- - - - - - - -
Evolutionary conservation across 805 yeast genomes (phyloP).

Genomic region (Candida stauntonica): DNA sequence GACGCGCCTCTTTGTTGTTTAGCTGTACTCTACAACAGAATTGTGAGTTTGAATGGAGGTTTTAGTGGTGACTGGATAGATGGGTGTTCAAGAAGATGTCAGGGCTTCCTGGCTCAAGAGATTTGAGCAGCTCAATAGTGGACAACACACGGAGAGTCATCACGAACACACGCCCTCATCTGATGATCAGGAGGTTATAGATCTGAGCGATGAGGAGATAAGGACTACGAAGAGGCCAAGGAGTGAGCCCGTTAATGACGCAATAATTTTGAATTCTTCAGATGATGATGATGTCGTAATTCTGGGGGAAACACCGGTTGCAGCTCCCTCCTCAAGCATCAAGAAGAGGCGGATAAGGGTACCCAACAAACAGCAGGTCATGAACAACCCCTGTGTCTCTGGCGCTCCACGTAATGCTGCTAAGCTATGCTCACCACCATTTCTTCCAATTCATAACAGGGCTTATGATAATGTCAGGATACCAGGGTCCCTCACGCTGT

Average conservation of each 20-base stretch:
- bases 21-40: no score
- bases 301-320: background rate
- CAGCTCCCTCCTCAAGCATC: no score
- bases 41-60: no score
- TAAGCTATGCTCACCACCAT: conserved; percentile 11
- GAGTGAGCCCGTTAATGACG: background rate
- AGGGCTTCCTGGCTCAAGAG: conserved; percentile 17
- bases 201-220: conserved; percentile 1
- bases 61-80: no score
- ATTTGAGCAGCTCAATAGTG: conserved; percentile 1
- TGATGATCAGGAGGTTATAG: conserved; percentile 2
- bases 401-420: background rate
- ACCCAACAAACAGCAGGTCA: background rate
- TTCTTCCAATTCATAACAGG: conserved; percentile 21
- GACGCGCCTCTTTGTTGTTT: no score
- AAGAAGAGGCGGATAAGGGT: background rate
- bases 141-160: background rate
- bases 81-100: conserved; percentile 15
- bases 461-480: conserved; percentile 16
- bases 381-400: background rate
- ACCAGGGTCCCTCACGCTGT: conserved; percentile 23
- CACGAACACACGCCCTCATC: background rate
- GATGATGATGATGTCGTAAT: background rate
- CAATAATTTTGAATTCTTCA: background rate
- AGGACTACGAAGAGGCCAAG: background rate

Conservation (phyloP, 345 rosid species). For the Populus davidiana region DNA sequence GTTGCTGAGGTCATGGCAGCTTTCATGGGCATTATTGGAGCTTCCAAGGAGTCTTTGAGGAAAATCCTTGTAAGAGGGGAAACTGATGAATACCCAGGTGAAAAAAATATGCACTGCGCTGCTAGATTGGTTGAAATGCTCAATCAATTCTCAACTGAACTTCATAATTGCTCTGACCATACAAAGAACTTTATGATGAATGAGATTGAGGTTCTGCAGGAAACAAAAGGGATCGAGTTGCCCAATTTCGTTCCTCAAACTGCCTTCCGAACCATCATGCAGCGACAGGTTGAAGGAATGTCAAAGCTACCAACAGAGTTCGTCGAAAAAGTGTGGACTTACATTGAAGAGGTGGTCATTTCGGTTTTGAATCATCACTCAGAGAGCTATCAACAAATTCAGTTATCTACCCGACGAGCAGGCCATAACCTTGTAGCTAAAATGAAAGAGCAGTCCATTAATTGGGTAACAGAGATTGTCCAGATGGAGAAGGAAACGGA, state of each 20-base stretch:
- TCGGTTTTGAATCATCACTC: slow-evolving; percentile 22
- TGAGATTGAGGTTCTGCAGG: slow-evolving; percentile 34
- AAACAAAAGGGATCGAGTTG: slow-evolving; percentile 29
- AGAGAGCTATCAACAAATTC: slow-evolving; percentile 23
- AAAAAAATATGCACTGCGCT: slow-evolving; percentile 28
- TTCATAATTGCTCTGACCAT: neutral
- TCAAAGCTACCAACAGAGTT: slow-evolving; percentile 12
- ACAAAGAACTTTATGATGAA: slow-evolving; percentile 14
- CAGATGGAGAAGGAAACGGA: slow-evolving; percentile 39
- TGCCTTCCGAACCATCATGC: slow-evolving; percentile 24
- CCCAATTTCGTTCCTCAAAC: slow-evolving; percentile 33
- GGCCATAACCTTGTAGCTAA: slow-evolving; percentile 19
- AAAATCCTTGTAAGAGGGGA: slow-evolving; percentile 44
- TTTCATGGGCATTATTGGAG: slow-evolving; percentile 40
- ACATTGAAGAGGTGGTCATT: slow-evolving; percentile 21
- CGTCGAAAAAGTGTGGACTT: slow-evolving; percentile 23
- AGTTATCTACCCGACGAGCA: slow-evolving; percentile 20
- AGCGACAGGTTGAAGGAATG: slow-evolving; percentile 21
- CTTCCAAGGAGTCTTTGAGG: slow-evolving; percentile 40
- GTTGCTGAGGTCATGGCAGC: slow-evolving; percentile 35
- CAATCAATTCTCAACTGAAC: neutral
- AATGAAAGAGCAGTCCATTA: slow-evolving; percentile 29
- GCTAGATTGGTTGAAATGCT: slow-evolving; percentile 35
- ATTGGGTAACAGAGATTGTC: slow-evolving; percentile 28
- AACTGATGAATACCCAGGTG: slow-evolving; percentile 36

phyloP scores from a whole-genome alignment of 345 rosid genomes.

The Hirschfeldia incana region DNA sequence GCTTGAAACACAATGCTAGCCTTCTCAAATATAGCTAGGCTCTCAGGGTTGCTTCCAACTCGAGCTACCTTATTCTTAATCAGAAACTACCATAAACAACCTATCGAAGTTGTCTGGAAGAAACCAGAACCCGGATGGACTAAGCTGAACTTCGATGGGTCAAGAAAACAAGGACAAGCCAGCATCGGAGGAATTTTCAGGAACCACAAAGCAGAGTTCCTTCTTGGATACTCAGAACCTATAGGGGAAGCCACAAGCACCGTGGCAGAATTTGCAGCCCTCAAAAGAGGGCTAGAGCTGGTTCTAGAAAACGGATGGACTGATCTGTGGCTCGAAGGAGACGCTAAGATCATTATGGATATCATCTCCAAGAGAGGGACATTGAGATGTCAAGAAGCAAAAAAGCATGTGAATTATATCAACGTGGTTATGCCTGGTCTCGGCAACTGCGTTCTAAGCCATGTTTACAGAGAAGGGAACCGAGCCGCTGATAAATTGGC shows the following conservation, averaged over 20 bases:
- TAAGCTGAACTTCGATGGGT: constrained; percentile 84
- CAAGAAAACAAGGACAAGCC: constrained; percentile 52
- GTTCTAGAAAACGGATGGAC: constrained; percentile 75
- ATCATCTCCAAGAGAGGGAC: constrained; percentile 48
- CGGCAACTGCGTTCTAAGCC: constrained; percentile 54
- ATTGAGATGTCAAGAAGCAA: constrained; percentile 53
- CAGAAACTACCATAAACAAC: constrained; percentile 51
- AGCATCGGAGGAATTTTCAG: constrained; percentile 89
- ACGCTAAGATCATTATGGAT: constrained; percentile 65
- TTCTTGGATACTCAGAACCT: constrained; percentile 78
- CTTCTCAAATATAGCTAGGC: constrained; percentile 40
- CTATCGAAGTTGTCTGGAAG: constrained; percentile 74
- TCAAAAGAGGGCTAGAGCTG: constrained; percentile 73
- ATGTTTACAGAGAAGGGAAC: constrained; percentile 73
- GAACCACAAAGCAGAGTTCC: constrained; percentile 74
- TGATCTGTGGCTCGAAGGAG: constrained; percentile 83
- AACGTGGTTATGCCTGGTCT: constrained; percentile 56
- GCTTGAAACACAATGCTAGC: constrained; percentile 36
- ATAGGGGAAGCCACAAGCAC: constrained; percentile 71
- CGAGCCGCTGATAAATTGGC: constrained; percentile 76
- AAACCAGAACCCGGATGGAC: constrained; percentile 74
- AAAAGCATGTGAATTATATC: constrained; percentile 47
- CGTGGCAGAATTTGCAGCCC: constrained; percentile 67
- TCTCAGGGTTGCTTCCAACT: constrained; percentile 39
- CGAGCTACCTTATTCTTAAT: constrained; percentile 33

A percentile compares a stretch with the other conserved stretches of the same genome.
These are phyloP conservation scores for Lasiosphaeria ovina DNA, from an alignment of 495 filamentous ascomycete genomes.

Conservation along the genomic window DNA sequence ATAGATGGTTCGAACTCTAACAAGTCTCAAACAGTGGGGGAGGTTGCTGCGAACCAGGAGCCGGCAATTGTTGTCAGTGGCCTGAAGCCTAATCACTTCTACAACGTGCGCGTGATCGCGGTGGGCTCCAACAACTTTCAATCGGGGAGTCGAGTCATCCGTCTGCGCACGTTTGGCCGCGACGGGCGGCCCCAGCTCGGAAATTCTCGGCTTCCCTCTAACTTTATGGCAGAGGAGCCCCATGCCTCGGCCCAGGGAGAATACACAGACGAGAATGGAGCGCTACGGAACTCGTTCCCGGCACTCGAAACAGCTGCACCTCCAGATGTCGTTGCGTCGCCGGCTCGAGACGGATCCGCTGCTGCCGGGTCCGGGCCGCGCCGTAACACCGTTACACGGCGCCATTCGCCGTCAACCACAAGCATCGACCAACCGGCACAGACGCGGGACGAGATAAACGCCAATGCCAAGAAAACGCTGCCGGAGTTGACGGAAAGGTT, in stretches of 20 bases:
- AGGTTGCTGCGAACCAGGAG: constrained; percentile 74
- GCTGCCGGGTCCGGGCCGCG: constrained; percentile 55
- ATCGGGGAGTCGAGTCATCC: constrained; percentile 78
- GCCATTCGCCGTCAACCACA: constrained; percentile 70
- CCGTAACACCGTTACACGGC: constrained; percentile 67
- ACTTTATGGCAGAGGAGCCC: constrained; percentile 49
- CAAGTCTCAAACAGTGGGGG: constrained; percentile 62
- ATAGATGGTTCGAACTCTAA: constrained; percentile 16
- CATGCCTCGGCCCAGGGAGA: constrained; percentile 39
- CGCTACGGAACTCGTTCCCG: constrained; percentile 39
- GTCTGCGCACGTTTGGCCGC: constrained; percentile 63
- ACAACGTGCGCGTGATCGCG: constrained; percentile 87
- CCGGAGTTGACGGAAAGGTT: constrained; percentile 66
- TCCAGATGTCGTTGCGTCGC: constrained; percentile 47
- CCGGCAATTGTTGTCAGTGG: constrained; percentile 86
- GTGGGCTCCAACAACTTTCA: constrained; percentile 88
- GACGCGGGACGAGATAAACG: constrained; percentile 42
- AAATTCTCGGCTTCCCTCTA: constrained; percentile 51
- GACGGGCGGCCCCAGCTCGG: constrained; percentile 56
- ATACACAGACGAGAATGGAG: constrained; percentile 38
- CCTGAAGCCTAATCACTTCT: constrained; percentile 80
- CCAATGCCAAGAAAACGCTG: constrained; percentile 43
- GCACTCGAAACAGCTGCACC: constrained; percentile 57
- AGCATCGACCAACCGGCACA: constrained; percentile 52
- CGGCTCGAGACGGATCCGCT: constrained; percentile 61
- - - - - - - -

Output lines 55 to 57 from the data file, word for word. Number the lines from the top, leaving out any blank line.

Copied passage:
phyloP scores from a whole-genome alignment of 345 rosid genomes.

The Hirschfeldia incana region DNA sequence GCTTGAAACACAATGCTAGCCTTCTCAAATATAGCTAGGCTCTCAGGGTTGCTTCCAACTCGAGCTACCTTATTCTTAATCAGAAACTACCATAAACAACCTATCGAAGTTGTCTGGAAGAAACCAGAACCCGGATGGACTAAGCTGAACTTCGATGGGTCAAGAAAACAAGGACAAGCCAGCATCGGAGGAATTTTCAGGAACCACAAAGCAGAGTTCCTTCTTGGATACTCAGAACCTATAGGGGAAGCCACAAGCACCGTGGCAGAATTTGCAGCCCTCAAAAGAGGGCTAGAGCTGGTTCTAGAAAACGGATGGACTGATCTGTGGCTCGAAGGAGACGCTAAGATCATTATGGATATCATCTCCAAGAGAGGGACATTGAGATGTCAAGAAGCAAAAAAGCATGTGAATTATATCAACGTGGTTATGCCTGGTCTCGGCAACTGCGTTCTAAGCCATGTTTACAGAGAAGGGAACCGAGCCGCTGATAAATTGGC shows the following conservation, averaged over 20 bases:
- TAAGCTGAACTTCGATGGGT: constrained; percentile 84